Purpose of Paper:
The market for beer in the UK is now mature and sales have been stable at around £16bn for about ten years (Mintel 2014). More recently, there have been changes in the market as consumers have switched from bigger mainstream brands to a growing number of smaller craft beers. However, in order to grow further significantly, the industry needs to explore new market segments and find new consumers for beer. So far, it is estimated that only 1.3m women in the UK drink beer (O'Reilly, 2014; Mail Online, 2015). Women are therefore an underexplored segment and present the main growth opportunity for beer drinking in the UK.
However, most beer television advertising has traditionally been aimed at the male audience and there have been suggestions that some of this advertising has been seen as unpopular with or even insulting to women (Jackson, 2013; Zwarun et al., 2006). The Chief Executive of major brewer SAB Miller, which owns the Foster's brand, has recently written that, 'We have to acknowledge that core lager advertising, for many years, was either dismissive of, or insulting to, women.' (Shubber, 2015).
If women are to be the new consumers and the future target for beer advertising, there is therefore a significant gap in the knowledge and literature concerned with how women differ from men in responding to the television advertising produced by beer brands and it is important that this gap in knowledge is addressed. The purpose of this paper is therefore to explore the effect of the television advertising of the three top selling UK beer brands on women's attitudes and purchase intentions towards those brands. More specifically, the objectives are:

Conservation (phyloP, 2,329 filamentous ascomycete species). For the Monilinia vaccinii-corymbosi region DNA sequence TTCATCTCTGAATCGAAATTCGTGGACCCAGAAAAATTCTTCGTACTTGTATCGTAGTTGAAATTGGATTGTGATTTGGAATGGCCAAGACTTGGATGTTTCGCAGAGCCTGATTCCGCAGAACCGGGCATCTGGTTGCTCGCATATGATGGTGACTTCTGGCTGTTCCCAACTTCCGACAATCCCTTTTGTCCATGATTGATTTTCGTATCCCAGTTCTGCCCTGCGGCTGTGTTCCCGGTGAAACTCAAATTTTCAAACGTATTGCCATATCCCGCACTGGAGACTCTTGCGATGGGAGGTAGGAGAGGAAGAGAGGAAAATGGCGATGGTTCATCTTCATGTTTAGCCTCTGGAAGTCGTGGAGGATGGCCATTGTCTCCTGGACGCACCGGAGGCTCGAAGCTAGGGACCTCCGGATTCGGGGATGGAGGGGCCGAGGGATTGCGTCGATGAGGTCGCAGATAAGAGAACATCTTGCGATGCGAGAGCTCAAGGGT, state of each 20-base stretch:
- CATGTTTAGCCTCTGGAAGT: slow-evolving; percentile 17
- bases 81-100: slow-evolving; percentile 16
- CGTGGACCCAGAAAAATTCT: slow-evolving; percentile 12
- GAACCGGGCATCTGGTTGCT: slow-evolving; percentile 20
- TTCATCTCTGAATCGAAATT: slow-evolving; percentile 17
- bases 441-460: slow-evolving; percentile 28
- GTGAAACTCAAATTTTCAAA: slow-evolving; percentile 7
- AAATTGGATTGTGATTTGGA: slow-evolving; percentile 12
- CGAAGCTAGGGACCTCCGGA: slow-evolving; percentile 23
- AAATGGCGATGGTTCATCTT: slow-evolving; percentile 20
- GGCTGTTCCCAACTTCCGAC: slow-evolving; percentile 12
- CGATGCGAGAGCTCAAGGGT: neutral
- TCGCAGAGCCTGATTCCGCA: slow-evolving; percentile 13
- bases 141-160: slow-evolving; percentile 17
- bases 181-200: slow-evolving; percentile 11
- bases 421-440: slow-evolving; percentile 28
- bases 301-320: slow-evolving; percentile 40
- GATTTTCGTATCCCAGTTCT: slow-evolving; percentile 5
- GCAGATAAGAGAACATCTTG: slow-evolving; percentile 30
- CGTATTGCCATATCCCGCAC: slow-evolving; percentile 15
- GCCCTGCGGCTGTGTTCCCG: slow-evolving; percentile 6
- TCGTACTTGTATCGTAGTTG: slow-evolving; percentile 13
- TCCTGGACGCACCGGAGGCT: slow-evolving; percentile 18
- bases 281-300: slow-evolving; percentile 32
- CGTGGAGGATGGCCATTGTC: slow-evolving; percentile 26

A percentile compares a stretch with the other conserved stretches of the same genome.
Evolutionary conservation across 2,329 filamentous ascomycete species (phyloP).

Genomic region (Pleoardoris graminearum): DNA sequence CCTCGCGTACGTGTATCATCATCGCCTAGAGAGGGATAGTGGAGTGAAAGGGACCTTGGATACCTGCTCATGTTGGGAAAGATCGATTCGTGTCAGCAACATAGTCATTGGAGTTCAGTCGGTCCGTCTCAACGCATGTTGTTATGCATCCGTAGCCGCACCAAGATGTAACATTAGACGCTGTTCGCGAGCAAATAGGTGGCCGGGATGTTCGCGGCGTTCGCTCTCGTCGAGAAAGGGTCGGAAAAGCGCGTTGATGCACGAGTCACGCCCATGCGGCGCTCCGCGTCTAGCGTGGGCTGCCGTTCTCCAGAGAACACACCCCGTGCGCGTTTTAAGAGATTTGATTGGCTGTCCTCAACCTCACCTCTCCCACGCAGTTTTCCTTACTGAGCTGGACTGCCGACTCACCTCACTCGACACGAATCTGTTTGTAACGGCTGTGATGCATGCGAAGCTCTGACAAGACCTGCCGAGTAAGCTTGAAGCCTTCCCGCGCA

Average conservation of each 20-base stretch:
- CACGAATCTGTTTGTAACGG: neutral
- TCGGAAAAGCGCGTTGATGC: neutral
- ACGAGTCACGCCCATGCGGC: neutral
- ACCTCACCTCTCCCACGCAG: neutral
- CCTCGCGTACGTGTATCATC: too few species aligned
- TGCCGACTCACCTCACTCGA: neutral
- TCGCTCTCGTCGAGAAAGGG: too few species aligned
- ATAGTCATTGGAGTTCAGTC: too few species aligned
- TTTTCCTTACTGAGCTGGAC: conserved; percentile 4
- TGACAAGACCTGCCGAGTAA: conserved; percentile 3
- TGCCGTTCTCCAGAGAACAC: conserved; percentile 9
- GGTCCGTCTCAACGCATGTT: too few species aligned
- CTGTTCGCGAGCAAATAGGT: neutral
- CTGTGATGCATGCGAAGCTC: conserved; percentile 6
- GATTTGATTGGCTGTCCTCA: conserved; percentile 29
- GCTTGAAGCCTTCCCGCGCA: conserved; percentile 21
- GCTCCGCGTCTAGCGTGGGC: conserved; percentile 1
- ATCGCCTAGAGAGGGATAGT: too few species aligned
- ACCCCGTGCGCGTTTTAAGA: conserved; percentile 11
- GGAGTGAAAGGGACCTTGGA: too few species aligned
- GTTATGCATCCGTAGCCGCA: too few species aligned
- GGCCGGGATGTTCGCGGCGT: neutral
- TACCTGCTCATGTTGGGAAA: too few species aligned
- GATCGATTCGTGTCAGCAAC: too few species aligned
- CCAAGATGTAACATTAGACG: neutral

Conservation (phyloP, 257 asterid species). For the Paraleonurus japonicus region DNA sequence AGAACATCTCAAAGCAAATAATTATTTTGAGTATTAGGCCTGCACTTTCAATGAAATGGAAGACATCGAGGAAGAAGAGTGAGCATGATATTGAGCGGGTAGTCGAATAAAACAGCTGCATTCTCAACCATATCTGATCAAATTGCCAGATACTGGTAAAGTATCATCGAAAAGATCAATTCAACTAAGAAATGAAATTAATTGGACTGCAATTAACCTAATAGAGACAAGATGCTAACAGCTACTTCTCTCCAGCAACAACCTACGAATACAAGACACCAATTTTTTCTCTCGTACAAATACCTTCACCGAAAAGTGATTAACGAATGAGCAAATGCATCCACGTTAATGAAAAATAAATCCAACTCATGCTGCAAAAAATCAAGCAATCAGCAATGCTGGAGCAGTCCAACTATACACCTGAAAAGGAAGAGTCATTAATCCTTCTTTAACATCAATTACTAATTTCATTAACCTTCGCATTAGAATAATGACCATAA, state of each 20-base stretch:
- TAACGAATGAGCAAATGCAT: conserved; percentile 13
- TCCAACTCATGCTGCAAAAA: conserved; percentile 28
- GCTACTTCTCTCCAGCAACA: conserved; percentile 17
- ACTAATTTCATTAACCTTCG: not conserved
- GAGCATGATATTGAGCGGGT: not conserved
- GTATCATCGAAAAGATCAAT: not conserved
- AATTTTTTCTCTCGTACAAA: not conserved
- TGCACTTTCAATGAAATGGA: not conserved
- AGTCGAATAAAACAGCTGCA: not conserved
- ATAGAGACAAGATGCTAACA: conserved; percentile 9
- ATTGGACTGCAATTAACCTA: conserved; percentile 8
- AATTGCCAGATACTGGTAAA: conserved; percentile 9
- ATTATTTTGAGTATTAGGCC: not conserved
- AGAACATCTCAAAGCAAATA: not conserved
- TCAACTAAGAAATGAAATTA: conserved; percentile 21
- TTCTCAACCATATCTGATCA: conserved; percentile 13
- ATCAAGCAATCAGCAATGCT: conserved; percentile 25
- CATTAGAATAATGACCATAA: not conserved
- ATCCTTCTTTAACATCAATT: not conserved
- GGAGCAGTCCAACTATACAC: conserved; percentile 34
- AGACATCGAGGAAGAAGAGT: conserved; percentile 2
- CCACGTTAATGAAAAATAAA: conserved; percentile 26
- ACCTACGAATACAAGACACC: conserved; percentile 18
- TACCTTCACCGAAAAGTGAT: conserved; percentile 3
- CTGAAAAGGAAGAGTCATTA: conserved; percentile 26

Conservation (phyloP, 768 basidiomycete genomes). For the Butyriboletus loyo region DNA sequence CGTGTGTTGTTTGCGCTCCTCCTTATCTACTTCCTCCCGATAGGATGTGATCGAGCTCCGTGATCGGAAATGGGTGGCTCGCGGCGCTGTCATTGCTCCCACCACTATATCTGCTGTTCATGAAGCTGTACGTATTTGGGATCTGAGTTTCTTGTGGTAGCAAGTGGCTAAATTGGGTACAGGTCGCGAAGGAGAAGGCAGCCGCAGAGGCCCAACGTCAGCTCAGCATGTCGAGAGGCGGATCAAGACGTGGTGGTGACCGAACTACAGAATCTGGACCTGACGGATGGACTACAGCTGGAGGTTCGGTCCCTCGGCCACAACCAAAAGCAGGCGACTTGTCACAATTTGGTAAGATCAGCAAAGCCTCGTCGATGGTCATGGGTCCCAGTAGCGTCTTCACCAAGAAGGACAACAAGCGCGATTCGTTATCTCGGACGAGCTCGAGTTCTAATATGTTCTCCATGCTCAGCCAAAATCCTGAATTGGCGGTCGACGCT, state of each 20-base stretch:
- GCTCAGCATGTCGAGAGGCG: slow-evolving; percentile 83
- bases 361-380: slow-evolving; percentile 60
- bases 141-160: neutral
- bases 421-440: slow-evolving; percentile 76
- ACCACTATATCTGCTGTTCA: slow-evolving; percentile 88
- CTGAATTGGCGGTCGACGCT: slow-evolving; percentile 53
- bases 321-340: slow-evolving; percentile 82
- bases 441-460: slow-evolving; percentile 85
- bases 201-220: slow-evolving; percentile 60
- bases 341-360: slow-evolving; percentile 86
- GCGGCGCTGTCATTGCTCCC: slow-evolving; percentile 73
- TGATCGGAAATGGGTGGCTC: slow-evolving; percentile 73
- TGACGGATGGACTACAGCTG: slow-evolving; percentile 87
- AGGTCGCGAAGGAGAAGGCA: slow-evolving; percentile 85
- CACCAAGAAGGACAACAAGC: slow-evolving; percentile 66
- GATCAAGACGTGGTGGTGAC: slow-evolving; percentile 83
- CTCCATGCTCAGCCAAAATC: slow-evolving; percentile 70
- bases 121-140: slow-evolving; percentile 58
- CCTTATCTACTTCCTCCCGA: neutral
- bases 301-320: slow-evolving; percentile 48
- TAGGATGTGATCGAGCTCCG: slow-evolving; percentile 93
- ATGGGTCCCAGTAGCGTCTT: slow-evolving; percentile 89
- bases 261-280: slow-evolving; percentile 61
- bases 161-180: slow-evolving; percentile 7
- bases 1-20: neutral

1) To gain an understanding of how female consumers respond to existing beer television advertising, specifically in terms of the ‘likeability’ of the content of TV commercials produced by the three leading UK beer brands among female consumers.
2) To examine the effect of the rational and emotional content, including the use of humour, in television commercials produced by the three leading UK beer brands on the attitudes of female consumers towards those brands.
3) To explore in-depth female consumer attitudes towards the content (message cues and symbolism) of the television commercials produced by the three leading beer brands in the UK and their effect on subsequent purchase intentions for each brand.